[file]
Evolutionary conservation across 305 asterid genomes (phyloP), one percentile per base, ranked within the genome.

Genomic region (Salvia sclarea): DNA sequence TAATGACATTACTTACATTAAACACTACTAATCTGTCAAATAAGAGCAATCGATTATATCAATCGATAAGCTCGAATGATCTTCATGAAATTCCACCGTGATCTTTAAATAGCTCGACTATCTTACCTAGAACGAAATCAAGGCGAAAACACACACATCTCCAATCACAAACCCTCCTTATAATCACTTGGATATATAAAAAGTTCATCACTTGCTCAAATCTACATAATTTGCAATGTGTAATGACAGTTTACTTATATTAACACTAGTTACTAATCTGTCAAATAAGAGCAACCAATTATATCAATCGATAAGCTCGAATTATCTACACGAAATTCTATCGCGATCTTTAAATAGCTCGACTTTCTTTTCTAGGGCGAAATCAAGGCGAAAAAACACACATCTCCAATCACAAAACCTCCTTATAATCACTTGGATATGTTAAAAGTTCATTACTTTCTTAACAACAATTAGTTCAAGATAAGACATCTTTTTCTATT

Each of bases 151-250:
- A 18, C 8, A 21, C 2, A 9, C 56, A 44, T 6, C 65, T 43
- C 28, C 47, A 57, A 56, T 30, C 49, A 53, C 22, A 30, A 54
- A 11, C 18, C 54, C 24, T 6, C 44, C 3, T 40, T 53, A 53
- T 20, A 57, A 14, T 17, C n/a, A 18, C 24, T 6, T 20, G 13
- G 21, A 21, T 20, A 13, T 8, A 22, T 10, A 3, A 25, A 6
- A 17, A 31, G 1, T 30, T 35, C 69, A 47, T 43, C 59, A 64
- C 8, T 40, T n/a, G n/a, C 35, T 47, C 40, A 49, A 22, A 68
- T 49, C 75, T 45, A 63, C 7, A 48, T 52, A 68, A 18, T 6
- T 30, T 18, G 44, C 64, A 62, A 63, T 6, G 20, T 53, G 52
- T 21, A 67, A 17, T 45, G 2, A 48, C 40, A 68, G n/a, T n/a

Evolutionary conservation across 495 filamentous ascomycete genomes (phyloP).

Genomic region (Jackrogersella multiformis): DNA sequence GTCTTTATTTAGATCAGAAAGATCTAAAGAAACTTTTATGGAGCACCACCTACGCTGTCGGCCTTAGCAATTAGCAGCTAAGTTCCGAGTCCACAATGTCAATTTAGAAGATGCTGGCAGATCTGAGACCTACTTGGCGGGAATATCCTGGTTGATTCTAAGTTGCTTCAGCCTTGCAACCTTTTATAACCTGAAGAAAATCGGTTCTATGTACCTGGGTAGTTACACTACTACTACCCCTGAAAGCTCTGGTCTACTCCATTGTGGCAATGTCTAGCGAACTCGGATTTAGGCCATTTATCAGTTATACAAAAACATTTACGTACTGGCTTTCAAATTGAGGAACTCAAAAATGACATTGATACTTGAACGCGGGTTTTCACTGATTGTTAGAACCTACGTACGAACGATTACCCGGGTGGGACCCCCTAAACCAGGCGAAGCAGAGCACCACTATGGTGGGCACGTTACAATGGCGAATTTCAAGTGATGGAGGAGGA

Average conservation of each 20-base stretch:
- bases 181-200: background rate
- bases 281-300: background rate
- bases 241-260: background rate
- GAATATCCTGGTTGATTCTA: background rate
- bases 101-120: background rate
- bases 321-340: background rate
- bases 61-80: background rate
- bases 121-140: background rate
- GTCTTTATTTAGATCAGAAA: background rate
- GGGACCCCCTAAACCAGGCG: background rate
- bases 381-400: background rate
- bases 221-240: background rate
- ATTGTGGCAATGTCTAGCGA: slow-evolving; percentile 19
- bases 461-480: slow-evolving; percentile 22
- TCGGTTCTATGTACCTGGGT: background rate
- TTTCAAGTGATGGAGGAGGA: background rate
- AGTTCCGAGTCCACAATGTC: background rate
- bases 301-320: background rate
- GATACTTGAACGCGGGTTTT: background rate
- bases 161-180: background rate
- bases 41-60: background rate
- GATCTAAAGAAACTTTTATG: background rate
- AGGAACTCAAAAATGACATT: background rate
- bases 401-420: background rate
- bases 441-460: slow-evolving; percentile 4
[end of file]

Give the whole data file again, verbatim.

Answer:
Evolutionary conservation across 305 asterid genomes (phyloP), one percentile per base, ranked within the genome.

Genomic region (Salvia sclarea): DNA sequence TAATGACATTACTTACATTAAACACTACTAATCTGTCAAATAAGAGCAATCGATTATATCAATCGATAAGCTCGAATGATCTTCATGAAATTCCACCGTGATCTTTAAATAGCTCGACTATCTTACCTAGAACGAAATCAAGGCGAAAACACACACATCTCCAATCACAAACCCTCCTTATAATCACTTGGATATATAAAAAGTTCATCACTTGCTCAAATCTACATAATTTGCAATGTGTAATGACAGTTTACTTATATTAACACTAGTTACTAATCTGTCAAATAAGAGCAACCAATTATATCAATCGATAAGCTCGAATTATCTACACGAAATTCTATCGCGATCTTTAAATAGCTCGACTTTCTTTTCTAGGGCGAAATCAAGGCGAAAAAACACACATCTCCAATCACAAAACCTCCTTATAATCACTTGGATATGTTAAAAGTTCATTACTTTCTTAACAACAATTAGTTCAAGATAAGACATCTTTTTCTATT

Each of bases 151-250:
- A 18, C 8, A 21, C 2, A 9, C 56, A 44, T 6, C 65, T 43
- C 28, C 47, A 57, A 56, T 30, C 49, A 53, C 22, A 30, A 54
- A 11, C 18, C 54, C 24, T 6, C 44, C 3, T 40, T 53, A 53
- T 20, A 57, A 14, T 17, C n/a, A 18, C 24, T 6, T 20, G 13
- G 21, A 21, T 20, A 13, T 8, A 22, T 10, A 3, A 25, A 6
- A 17, A 31, G 1, T 30, T 35, C 69, A 47, T 43, C 59, A 64
- C 8, T 40, T n/a, G n/a, C 35, T 47, C 40, A 49, A 22, A 68
- T 49, C 75, T 45, A 63, C 7, A 48, T 52, A 68, A 18, T 6
- T 30, T 18, G 44, C 64, A 62, A 63, T 6, G 20, T 53, G 52
- T 21, A 67, A 17, T 45, G 2, A 48, C 40, A 68, G n/a, T n/a

Evolutionary conservation across 495 filamentous ascomycete genomes (phyloP).

Genomic region (Jackrogersella multiformis): DNA sequence GTCTTTATTTAGATCAGAAAGATCTAAAGAAACTTTTATGGAGCACCACCTACGCTGTCGGCCTTAGCAATTAGCAGCTAAGTTCCGAGTCCACAATGTCAATTTAGAAGATGCTGGCAGATCTGAGACCTACTTGGCGGGAATATCCTGGTTGATTCTAAGTTGCTTCAGCCTTGCAACCTTTTATAACCTGAAGAAAATCGGTTCTATGTACCTGGGTAGTTACACTACTACTACCCCTGAAAGCTCTGGTCTACTCCATTGTGGCAATGTCTAGCGAACTCGGATTTAGGCCATTTATCAGTTATACAAAAACATTTACGTACTGGCTTTCAAATTGAGGAACTCAAAAATGACATTGATACTTGAACGCGGGTTTTCACTGATTGTTAGAACCTACGTACGAACGATTACCCGGGTGGGACCCCCTAAACCAGGCGAAGCAGAGCACCACTATGGTGGGCACGTTACAATGGCGAATTTCAAGTGATGGAGGAGGA

Average conservation of each 20-base stretch:
- bases 181-200: background rate
- bases 281-300: background rate
- bases 241-260: background rate
- GAATATCCTGGTTGATTCTA: background rate
- bases 101-120: background rate
- bases 321-340: background rate
- bases 61-80: background rate
- bases 121-140: background rate
- GTCTTTATTTAGATCAGAAA: background rate
- GGGACCCCCTAAACCAGGCG: background rate
- bases 381-400: background rate
- bases 221-240: background rate
- ATTGTGGCAATGTCTAGCGA: slow-evolving; percentile 19
- bases 461-480: slow-evolving; percentile 22
- TCGGTTCTATGTACCTGGGT: background rate
- TTTCAAGTGATGGAGGAGGA: background rate
- AGTTCCGAGTCCACAATGTC: background rate
- bases 301-320: background rate
- GATACTTGAACGCGGGTTTT: background rate
- bases 161-180: background rate
- bases 41-60: background rate
- GATCTAAAGAAACTTTTATG: background rate
- AGGAACTCAAAAATGACATT: background rate
- bases 401-420: background rate
- bases 441-460: slow-evolving; percentile 4